Great women of the motors industryWednesday 5 February 2014, by The Media Team
We’ve been chatting with a friend at MyCarGossip, and they’ve opened our eyes to a few unsung female heroes of the male-dominated motors industry.
Starting with Mary Anderson and Florence Lawrence, two of the most famous female inventors to contribute to the modern car.
On a snowy day in 1903, Mary Anderson was being driven around New York on a business trip, and was having a hard time seeing the New York sights because of the bad weather. Mary noticed that the driver had to reach through his window every few minutes to wipe the snow off his windscreen with his hand. Sometimes he even had to stick his head out of his window to see where he was going! At this point that an idea was born, and Mary Anderson set out to solve a very common problem. Back home in Alabama, Anderson envisioned a device with a long rubber blade placed on the windscreen that would be controllable from inside the car; the windscreen wiper, as we know and love it these days. Anderson was able to get a 17-year patent on her creation, yet amazingly the windscreen wiper didn’t become standard on most vehicles until after her patent had expired.
Florence Lawrence was a very successful silent film star and was able to buy her own car in the early 20th century. She helped to invent the humble indicator in 1914, designing an auto-signalling arm that was attached to the back of the car, with a button inside that would activate the arm. Lawrence then created the brake signal to let people know that she was slowing down or coming to a stop. As a driver pressed the brakes, a “stop” sign filled up from the back bumper to warn other drivers. Both amazing inventions are now standard car requirements, but because she didn’t patent her creations poor Florence never got any recognition for them.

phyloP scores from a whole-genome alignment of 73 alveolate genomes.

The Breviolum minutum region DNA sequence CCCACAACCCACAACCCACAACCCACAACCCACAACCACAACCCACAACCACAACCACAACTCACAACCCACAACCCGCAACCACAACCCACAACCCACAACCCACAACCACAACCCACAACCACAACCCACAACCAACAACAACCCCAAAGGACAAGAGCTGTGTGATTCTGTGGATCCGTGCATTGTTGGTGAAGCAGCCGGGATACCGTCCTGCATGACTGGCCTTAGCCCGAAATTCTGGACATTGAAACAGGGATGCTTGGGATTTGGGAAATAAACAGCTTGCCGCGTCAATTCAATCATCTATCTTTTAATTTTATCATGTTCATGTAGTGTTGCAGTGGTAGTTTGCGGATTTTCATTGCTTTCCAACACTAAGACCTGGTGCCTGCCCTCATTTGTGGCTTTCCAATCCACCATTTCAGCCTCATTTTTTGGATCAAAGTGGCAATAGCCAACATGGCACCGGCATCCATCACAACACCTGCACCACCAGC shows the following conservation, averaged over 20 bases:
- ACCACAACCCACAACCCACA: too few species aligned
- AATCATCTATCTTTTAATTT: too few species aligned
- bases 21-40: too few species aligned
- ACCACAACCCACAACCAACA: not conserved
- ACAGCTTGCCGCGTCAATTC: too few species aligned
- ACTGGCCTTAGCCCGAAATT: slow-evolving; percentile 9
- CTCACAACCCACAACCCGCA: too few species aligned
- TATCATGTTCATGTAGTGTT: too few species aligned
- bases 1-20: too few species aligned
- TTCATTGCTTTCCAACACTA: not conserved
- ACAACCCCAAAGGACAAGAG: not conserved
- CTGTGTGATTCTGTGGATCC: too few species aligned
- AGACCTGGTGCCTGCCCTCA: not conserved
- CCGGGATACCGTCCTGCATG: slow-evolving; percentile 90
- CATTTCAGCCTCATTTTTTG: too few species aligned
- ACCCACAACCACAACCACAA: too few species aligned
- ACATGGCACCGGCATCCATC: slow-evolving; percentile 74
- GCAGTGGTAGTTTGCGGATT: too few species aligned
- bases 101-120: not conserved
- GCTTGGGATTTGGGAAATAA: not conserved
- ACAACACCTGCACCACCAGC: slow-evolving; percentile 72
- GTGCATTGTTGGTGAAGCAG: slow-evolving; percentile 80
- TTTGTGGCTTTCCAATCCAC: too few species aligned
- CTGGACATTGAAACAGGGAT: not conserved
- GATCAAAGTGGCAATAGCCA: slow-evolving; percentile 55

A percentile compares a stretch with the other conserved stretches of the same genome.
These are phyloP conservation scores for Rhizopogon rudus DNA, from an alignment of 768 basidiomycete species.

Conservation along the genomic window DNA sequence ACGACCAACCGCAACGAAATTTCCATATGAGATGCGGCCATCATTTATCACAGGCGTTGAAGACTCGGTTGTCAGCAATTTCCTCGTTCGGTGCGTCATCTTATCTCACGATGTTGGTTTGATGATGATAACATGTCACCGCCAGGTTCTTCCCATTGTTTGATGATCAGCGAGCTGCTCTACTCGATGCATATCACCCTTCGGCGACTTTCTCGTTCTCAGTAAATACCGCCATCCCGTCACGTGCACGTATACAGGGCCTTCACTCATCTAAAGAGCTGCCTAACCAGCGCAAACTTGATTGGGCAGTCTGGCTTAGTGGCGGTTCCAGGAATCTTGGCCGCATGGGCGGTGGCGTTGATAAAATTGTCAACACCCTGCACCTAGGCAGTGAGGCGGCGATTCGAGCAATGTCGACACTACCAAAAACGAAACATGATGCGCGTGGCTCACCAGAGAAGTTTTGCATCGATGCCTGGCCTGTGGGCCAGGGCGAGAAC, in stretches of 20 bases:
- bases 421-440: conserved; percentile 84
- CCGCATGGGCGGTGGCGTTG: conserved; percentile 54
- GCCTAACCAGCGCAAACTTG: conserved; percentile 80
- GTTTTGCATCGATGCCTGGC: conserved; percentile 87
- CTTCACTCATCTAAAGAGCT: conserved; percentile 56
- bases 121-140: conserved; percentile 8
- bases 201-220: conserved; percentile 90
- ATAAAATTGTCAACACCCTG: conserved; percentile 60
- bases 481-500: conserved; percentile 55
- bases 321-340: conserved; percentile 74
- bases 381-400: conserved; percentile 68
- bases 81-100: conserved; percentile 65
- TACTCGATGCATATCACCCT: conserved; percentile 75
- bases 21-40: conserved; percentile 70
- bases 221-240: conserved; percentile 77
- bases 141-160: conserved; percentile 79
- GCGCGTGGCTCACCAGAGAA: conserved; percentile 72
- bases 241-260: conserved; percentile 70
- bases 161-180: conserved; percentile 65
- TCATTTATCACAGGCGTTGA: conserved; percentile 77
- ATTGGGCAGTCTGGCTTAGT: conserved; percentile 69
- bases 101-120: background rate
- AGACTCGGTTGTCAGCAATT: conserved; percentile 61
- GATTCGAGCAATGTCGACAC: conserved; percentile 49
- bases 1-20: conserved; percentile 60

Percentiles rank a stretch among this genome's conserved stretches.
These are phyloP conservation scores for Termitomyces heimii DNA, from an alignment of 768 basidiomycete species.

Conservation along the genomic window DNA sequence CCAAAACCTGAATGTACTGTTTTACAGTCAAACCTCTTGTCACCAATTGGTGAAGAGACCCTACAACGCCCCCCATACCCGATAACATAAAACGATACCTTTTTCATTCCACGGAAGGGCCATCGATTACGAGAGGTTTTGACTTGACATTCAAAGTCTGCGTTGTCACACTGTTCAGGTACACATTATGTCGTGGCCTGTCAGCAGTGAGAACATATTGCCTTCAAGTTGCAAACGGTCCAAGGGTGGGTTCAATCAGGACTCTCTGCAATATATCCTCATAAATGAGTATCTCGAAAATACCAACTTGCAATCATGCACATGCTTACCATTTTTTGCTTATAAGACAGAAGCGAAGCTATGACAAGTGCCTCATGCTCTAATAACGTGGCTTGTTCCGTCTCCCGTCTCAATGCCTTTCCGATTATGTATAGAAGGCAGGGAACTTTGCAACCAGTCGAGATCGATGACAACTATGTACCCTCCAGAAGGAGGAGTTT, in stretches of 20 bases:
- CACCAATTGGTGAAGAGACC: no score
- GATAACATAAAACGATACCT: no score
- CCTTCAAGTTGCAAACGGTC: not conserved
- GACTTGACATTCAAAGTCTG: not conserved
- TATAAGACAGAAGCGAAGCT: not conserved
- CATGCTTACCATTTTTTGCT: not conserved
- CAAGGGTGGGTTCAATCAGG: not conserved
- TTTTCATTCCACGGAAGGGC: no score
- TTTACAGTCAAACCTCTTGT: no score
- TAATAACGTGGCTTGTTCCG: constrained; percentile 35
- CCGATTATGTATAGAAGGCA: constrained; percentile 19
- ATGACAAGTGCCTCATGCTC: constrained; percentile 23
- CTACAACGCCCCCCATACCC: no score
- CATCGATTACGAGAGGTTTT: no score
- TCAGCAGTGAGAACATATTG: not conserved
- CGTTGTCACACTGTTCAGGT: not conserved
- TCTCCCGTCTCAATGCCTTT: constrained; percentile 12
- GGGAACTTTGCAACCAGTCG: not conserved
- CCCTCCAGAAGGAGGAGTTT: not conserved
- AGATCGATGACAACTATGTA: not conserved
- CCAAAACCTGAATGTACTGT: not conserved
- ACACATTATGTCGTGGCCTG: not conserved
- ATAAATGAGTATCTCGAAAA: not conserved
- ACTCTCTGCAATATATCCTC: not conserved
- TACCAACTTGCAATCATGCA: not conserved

These days, the team at MyCarGossip we are great supporters of Danica Patrick, an American racing driver and Katherine Legge, a British racing driver. Patrick is the most successful woman in the history of American racing and is the only woman to have a victory in an IndyCar Series race. She also finished third in the world-famous Indianapolis 500 in 2009 – the highest finish ever by a woman.
Legge on the other hand, was the first woman to win a Toyota Atlantic Championship race in 2005 and she was the first woman to compete full time in the Champ Car World Series in 2006. Following in the slipstream of their innovative predecessors, these ladies show that women can make a difference in the world of Motors!
Do you know any other women involved in the motoring industry who you think are inspirational? Tweet the team @mycargossip or @gumtree with your suggestions.